Vowel Perception and Production

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Oxford University Press, 1994 - Computers - 432 pages
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Although the last 50 years have witnessed a rapid growth in the understanding of vowel articulation and acoustics, most contemporary theories of speech perception have concentrated on consonant perception. Authored by leading academic and industrial authorities, this volume is intended to balance such a bias. The authors propose a computational theory of auditory vowel perception that accounts for vowel identification in the face of acoustic differences between speaker, speaking rate, stress. Topics include: acoustic and auditory effects of articulation, vowel categorization, and vowel constancy, among others. This work lays the foundation for future experimental and computational studies of vowel perception. With its important applications to linguistics research and artificial intelligence, this book will be eagerly read by students and researchers in psychology, linguistics, and computer science.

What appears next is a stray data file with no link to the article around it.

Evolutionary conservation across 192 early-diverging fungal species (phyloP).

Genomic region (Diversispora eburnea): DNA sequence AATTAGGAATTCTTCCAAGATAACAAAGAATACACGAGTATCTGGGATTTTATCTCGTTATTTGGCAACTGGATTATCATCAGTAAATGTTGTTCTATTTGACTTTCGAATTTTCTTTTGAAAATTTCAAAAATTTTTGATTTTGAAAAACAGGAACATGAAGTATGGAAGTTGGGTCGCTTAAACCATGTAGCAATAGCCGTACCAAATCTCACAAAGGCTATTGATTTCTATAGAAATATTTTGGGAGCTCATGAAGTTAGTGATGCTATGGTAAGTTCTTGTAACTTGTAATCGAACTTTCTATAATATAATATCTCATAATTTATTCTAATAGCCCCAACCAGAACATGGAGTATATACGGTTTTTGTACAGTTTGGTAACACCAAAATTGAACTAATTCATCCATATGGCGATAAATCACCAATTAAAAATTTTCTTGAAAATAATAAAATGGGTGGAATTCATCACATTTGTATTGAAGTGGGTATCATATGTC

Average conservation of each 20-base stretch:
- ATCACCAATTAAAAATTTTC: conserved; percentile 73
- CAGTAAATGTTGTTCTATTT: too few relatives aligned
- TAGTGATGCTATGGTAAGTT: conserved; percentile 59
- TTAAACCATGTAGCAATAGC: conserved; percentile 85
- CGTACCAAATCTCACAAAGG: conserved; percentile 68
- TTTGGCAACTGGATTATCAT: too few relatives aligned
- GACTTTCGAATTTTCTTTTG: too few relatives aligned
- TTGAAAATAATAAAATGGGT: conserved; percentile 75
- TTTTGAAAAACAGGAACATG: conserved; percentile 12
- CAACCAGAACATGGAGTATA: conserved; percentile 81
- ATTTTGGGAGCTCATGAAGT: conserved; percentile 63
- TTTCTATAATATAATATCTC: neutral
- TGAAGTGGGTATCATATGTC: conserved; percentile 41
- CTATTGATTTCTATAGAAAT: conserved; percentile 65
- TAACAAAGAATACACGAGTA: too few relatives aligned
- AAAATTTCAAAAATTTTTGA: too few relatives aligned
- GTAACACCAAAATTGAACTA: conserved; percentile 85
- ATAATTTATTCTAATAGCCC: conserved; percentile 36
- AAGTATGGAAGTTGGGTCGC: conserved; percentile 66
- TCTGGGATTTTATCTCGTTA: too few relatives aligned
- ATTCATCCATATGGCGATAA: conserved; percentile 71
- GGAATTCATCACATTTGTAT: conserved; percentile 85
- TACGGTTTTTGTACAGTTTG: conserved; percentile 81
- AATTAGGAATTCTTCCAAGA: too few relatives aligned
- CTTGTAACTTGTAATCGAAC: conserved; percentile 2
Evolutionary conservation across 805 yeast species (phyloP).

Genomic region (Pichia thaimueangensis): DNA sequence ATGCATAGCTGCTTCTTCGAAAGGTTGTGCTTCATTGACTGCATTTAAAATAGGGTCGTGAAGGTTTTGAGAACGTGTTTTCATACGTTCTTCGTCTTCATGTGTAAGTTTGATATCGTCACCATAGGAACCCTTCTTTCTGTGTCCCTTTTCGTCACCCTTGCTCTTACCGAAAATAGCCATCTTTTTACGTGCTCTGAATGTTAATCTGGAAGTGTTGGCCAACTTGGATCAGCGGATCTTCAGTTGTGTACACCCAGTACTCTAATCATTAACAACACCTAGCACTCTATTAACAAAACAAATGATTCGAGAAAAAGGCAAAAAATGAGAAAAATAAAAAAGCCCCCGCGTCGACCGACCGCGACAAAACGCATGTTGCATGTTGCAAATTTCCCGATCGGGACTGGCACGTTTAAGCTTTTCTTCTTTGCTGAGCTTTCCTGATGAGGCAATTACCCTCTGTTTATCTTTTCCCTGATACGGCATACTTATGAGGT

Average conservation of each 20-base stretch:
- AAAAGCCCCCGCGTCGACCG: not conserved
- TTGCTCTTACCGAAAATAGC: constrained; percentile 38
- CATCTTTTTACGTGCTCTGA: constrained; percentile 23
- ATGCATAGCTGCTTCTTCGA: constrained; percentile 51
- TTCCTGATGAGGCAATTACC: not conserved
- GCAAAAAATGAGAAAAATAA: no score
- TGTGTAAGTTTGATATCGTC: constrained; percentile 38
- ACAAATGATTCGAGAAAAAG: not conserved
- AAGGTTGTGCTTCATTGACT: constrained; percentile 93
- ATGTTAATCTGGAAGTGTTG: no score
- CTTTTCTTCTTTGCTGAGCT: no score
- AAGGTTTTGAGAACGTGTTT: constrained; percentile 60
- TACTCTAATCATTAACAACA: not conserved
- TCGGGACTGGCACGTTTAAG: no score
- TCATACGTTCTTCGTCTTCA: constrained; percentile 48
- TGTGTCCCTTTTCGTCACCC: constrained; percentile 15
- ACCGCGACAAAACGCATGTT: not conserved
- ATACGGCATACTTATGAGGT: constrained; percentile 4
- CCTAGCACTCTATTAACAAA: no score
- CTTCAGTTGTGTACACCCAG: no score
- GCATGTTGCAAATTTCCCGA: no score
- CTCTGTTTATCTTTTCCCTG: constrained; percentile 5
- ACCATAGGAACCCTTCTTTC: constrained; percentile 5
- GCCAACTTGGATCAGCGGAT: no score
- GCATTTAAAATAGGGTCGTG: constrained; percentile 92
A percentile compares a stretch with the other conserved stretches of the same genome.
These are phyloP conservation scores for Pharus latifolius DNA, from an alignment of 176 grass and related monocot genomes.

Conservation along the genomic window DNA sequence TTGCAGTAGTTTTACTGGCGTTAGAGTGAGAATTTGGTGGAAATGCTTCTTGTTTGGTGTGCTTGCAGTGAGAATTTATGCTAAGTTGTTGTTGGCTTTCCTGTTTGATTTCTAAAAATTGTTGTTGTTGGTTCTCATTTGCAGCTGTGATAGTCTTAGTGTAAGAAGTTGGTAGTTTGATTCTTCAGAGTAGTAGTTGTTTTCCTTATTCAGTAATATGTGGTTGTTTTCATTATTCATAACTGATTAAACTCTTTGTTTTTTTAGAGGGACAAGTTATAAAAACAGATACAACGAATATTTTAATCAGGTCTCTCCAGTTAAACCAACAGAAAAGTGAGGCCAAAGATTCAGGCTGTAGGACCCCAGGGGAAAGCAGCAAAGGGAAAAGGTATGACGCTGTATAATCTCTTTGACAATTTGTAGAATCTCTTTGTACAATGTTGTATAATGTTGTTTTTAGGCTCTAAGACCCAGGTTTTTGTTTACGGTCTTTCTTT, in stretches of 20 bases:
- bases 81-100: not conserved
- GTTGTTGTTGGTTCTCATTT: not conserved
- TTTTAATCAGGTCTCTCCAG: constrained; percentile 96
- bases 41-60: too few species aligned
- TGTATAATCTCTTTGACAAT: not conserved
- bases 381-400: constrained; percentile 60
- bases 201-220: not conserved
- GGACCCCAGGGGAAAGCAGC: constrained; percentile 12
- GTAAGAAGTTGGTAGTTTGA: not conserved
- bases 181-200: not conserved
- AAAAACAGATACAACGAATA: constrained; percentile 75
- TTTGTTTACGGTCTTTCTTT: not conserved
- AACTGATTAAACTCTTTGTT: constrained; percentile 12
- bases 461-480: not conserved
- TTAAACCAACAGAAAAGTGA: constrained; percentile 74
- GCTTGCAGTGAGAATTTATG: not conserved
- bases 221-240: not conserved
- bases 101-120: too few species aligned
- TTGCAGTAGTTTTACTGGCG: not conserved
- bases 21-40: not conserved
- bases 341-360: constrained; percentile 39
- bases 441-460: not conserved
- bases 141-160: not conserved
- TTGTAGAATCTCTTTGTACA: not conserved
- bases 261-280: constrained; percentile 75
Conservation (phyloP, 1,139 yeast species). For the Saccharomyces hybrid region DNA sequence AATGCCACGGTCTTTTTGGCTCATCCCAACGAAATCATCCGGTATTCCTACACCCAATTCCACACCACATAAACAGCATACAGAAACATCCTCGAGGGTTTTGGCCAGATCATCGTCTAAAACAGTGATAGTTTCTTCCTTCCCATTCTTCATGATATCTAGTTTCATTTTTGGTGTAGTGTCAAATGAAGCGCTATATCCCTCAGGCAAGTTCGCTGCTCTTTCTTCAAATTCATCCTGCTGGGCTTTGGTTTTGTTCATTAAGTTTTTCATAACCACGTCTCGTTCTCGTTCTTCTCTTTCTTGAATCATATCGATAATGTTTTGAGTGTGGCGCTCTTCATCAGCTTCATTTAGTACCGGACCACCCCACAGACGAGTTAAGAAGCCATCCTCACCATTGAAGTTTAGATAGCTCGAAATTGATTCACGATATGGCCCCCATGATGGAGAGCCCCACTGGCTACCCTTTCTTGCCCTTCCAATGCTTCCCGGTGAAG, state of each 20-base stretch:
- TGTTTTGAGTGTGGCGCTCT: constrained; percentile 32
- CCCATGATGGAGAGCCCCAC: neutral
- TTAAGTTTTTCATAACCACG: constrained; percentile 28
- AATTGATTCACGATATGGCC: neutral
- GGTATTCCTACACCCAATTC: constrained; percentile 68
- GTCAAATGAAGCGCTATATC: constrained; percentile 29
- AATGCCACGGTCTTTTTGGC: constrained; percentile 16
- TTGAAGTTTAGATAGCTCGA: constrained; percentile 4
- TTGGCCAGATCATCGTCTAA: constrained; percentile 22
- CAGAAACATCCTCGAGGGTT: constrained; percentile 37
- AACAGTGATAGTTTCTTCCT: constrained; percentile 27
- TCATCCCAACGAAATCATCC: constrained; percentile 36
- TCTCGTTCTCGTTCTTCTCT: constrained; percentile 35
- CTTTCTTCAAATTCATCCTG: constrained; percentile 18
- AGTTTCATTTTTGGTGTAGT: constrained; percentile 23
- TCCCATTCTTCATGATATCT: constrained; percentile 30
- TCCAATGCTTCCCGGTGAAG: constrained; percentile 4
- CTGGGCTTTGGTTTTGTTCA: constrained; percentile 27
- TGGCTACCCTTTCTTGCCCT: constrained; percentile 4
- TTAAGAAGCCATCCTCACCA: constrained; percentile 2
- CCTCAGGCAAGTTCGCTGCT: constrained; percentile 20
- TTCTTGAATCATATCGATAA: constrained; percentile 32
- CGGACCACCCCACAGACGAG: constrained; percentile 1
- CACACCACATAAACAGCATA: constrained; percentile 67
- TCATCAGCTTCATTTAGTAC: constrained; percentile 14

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References to this book

Linguistic Diversity
Daniel Nettle
No preview available - 1999
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About the author (1994)

B. S. Rosner is at University of Oxford. J. B. Pickering is at IBM UK Scientific Research Centre, Winchester.

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